One of the most iconic landmarks within this pristine wilderness is the Everest Base Camp. Situated at an altitude of over 5,300 meters (17,500 feet), Everest Base Camp serves as the starting point for climbers aiming to conquer the world's tallest peak, Mount Everest.

However, even for those not attempting the summit, reaching the base camp is a remarkable achievement. The trek to EBC offers stunning views of towering peaks like Everest, Nuptse, and Thamserku. Along the way, trekkers traverse through picturesque Sherpa villages, dense rhododendron forests, and rugged mountain terrain, immersing themselves in the natural beauty and cultural heritage of the region.

Sublime Trails offers a variety of Everest Base Camp Trek packages:

The Everest Base Camp Trek 12 Days is a thrilling adventure that takes you through the heart of the Himalayas. You will experience scenic mountain flights, immerse yourself in Sherpa culture at Tengboche Monastery, and explore the wilderness of Sagarmatha National Park. You’ll also be reaching the summit of Kala Patthar for breathtaking views of Mt. Everest and surrounding peaks, making memories to last a lifetime.

This package is one of a kind and interesting. Sublime Trails offers a unique opportunity to sleep overnight at Everest Base Camp, providing an unforgettable experience with gorgeous views of the world's highest mountain. This package is specially designed for visitors to spend a memorable night under the stars at Everest Base Camp, making this a once-in-a-lifetime adventure.

The Everest Base Camp Luxury Trek is an unforgettable adventure with all the comforts you could ask for. From the comfort of 5-star accommodation in Kathmandu to luxurious lodges along the trekking route, everything is meticulously crafted for a lavish experience. You will enjoy scenic helicopter transfers, extended acclimatization days, and attentive staff ensuring your comfort at every step in this trek.

The Everest Base Camp Tour is an incredible adventure that lets you experience the majestic Himalayas in just five days. Unlike the longer trek, this tour is designed for those with limited time or physical fitness, but still, want to witness the beauty of Everest up close. Starting with a scenic flight from Kathmandu to Lukla, you'll trek to Namche, where you'll acclimatize and explore Sherpa culture. Then, a helicopter ride takes you to Everest Base Camp and Kalapatthar, where you’ll see breathtaking mountain views. With comfortable accommodations and opportunities to witness wildlife and local traditions, this tour provides an unforgettable experience.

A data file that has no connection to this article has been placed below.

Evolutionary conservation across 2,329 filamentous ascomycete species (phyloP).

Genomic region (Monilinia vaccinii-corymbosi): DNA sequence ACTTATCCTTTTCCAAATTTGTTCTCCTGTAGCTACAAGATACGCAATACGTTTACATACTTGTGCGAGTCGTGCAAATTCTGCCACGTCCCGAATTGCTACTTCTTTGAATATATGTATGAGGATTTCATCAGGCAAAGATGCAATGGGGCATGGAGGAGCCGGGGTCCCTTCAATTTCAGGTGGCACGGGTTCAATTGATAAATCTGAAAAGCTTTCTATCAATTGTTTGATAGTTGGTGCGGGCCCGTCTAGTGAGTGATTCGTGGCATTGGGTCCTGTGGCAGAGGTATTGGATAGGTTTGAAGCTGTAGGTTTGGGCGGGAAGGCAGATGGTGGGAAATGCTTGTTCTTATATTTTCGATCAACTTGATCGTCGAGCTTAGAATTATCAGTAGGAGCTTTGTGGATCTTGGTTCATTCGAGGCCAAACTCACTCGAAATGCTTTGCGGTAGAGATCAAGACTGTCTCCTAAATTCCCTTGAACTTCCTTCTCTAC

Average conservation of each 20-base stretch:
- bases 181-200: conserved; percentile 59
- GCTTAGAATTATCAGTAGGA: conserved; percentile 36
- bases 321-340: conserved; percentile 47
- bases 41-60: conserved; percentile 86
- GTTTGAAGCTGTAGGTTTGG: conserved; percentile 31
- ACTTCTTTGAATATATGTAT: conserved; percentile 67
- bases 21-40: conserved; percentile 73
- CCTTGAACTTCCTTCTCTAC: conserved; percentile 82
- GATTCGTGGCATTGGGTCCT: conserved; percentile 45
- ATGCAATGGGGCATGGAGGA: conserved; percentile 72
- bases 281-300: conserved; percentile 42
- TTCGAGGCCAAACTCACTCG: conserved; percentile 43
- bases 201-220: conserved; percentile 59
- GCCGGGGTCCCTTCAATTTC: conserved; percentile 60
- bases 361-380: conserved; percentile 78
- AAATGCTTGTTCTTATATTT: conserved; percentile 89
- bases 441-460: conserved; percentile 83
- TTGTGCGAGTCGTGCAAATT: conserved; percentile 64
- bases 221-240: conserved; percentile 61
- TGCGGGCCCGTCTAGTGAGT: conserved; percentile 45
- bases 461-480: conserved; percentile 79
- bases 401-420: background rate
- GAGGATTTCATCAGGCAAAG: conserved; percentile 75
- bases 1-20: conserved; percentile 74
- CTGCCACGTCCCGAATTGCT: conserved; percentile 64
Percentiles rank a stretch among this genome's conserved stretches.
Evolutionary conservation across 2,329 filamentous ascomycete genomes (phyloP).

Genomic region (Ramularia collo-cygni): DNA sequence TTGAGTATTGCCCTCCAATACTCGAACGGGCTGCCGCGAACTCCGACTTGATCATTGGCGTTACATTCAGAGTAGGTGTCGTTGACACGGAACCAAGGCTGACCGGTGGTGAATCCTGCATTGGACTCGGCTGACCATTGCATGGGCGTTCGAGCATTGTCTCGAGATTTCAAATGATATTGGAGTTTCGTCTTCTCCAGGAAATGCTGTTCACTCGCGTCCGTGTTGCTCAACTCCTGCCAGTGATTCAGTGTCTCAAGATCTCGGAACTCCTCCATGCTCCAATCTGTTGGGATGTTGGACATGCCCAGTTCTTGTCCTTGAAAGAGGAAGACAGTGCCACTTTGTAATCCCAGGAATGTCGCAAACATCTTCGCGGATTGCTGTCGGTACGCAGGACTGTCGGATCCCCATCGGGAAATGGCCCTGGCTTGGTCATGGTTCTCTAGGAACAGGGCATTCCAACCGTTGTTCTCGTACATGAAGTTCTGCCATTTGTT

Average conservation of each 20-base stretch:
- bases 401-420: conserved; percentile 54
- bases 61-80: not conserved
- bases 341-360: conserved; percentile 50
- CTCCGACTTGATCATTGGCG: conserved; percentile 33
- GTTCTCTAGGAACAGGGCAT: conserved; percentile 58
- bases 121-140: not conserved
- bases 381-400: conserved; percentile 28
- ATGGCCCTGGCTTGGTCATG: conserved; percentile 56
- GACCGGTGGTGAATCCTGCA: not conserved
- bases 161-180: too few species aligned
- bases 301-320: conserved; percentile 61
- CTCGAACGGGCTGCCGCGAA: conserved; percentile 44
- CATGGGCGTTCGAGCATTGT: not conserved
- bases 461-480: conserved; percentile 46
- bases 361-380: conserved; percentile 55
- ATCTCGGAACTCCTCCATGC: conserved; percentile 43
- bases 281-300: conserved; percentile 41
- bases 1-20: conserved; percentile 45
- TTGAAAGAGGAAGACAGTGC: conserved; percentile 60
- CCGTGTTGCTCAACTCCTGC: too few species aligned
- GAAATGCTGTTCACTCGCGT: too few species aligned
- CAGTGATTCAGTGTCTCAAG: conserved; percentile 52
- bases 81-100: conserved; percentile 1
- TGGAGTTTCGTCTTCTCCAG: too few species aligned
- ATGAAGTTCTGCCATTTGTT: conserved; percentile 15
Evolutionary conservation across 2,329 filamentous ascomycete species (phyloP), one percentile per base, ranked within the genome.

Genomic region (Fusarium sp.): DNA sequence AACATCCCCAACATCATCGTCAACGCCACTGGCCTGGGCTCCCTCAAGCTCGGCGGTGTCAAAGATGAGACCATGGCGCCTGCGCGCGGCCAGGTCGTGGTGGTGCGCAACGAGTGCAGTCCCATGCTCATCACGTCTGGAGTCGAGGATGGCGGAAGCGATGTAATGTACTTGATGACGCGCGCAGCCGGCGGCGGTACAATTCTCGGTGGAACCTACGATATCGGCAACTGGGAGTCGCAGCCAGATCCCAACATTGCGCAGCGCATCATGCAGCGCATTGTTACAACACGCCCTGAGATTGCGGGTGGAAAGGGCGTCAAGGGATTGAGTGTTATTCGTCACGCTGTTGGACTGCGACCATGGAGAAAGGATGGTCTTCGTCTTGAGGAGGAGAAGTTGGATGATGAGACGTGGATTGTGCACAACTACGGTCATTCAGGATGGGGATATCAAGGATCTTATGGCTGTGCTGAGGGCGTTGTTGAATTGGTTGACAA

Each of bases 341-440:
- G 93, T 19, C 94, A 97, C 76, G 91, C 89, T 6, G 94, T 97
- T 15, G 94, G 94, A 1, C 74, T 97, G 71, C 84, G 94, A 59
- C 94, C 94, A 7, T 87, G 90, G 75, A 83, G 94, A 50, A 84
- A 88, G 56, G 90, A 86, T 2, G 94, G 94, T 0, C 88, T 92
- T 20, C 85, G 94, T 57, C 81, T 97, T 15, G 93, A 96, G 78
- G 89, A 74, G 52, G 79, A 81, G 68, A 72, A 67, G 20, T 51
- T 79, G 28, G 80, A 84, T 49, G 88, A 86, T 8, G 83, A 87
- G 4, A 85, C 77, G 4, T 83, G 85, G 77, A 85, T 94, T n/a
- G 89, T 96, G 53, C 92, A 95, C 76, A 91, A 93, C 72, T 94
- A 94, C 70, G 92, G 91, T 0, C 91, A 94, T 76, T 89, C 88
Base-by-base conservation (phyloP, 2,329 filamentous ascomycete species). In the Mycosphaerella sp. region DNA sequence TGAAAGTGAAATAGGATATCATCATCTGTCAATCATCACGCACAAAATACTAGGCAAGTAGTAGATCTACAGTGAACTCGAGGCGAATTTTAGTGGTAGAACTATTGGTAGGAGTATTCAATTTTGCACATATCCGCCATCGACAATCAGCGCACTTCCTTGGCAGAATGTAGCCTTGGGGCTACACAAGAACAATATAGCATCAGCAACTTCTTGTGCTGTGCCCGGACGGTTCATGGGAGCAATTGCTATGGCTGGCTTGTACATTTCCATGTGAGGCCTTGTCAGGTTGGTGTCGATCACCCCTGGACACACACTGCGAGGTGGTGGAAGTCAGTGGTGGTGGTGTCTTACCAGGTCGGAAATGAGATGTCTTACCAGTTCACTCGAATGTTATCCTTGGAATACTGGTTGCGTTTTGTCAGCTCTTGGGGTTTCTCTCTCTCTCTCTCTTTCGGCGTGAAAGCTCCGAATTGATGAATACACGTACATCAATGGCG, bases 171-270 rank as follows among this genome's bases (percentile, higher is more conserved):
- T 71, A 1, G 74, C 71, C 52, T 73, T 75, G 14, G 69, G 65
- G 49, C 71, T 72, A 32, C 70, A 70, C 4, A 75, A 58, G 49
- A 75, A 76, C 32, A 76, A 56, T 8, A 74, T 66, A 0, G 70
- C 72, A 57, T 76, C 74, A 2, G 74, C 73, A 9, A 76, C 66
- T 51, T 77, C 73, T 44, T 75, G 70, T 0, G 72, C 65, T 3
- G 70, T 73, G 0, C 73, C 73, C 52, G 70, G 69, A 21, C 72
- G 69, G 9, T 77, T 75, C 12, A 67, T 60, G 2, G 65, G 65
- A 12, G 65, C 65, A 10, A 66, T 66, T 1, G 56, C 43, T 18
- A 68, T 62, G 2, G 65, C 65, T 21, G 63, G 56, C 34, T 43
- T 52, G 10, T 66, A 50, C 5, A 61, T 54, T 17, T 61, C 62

The Everest Base Camp Trek with Helicopter Return offers a unique twist on the classic Everest trail allowing you to experience the highlights of the Everest region in less time. After trekking to Everest Base Camp and enjoying the breathtaking views from Kala Patthar, you'll board a helicopter from Gorakshep for a scenic flight back to Kathmandu.

This trek is perfect for those who want to explore the Everest region but have limited time or prefer to avoid the return trek. By skipping the return journey on foot, you'll save time and energy, while still immersing yourself in the beauty of the Himalayas and experiencing the local culture along the way.

With the convenience of helicopter travel, you'll avoid the challenges of flight delays and cancellations at Lukla airport, ensuring a smooth and hassle-free journey. This allows you to make the most of your time in the Everest region.

Gokyo Lakes

Gokyo Lakes are incredible glacial lakes surrounded by snow-capped peaks. Located at an altitude of 4,700–5,000 m (15,400–16,400 ft) above sea level, these lakes are the world's highest freshwater lake. The system consists of six primary lakes, with Thonak Lake being the largest among them.

For Hindus and Buddhists alike, the Gokyo Lakes hold profound spiritual significance. During the Janai Purnima festival in August, hundreds of Hindus make a pilgrimage to the lakes to take a holy bath and seek blessings.

Legend has it that the lakes are home to the 'Nag Devata' or Snake God, and there's even a temple dedicated to Hindu deities Vishnu and Shiva at Thonak Lake.

Not to mention, the Gokyo Lakes offer incredible trekking opportunities. Sublime Trails offers trek packages that take you through stunning landscapes, ancient glaciers, and the awe-inspiring Gokyo Lakes.

The Gokyo Lakes Trek is a thrilling 13-day adventure where you hike to six stunning lakes in the Himalayas. Walking through Sherpa villages, meeting friendly locals, and learning about their way of life, the trek takes you to Gokyo Ri, a tall peak with amazing views of huge mountains like Everest. Along the way, you'll see the Dudh Koshi River and the massive Ngozumpa Glacier.

The Everest Base Camp Cho-la Pass Gokyo Lake Trek is an epic 17-day adventure that combines three iconic destinations: Everest Base Camp, Gokyo Valley, and the challenging Cho La Pass. You'll experience breathtaking views of Everest and other towering peaks, immerse yourself in Sherpa culture, and explore the stunning biodiversity of Sagarmatha National Park.

Tengboche Monastery

Tengboche Monastery, also called Thyangboche or Dawa Choling Gompa, is a sacred Tibetan Buddhist monastery. It is a spiritual hub for trekkers and mountaineering expeditions in the Everest region where they receive blessings for safe journeys. The monastery hosts various festivals throughout the year, including Mani Rimdu and Dumje, where visitors can witness traditional rituals, dances, and ceremonies.

Sublime Trails offers a special trekking package called the Everest Mani Rimdu Festival Trek, made for experiencing the Mani Rimdu Festival.

Ram Khadka

Ram Khadka

CEO and Managing Director at Sublime Trails Trekking, Ram has been leading adventure-hungry souls into the mountains of Nepal for over 15 years.